Knowing that enhancing self-compassion has been shown not only to mitigate problems with self-esteem, but also impacts other conditions including traumatic stress, a student of mine, Jamie Yadavaia, decided to see in his doctoral project if we could enhance self-compassion using ACT.7
The results were promising.
We took a group of 78 students 18 years or older and randomized them into one of two groups. The first group was put in a “waitlist condition” which basically means they received no treatment. The other group was provided with 6 hours of ACT training.
As we anticipated, ACT intervention led to substantial increases in self-compassion over the waitlist control post-treatment and 2 months after the intervention. In this group self-compassion increased 106 percent—an effect size comparable to far longer treatments previously published. Not only that, but the ACT treatment reduced general psychological distress, depression, anxiety, and stress.
At the heart of all these changes was psychological flexibility, this skill seemed to be the key mediating factor across the board, which makes sense. After all, learning how to become less attached to your thoughts, hold them in mindful awareness, and respond to them with a broader repertoire of skills—like self-kindness, for example—has not only been posited in the self-compassion literature as a core feature of mental health but proven time and again in the ACT research as essential for it.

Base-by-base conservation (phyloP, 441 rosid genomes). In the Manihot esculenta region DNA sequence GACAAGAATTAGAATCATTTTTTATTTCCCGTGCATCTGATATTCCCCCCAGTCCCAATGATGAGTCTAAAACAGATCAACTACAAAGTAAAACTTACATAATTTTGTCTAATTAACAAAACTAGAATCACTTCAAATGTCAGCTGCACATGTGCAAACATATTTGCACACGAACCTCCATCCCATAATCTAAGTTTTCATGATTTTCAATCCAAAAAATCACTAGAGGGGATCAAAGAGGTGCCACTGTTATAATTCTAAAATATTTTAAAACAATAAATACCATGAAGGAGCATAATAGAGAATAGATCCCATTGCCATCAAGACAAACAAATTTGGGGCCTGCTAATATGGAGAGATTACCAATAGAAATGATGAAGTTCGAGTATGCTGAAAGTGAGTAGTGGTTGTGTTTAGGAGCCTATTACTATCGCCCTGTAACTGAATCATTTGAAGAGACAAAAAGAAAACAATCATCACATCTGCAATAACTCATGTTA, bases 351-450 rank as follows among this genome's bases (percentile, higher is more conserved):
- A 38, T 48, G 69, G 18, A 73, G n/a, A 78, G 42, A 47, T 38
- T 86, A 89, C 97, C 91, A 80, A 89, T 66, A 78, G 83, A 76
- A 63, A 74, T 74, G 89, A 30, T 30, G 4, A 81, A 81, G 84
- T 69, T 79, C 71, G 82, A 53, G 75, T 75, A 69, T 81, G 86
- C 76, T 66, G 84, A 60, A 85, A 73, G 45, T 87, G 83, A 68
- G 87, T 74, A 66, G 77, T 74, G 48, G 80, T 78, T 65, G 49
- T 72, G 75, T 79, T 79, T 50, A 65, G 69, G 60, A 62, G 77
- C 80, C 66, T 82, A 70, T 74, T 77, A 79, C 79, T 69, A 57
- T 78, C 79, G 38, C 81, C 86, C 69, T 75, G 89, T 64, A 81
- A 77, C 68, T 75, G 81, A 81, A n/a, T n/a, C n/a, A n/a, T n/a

Taken together these studies have an important lesson to teach all of us.
It’s time for us to put down the idea that we have to think well of ourselves at all times to be mature, successful, functional, mentally healthy individuals. Indeed, this toxic idea can foster a kind of narcissistic ego-based self-story that is bound to blow up on us. Instead of increasing self-esteem content what we need to do is increase self-compassion as the context of all we do. That deflates ego-based self-stories, as we humbly accept our place as one amongst our fellow human beings, mindfully acknowledging that we all have self-doubt, we all suffer, we all fail from time to time, but none of that means we can’t live a life of meaning, purpose, and compassion for ourselves and others.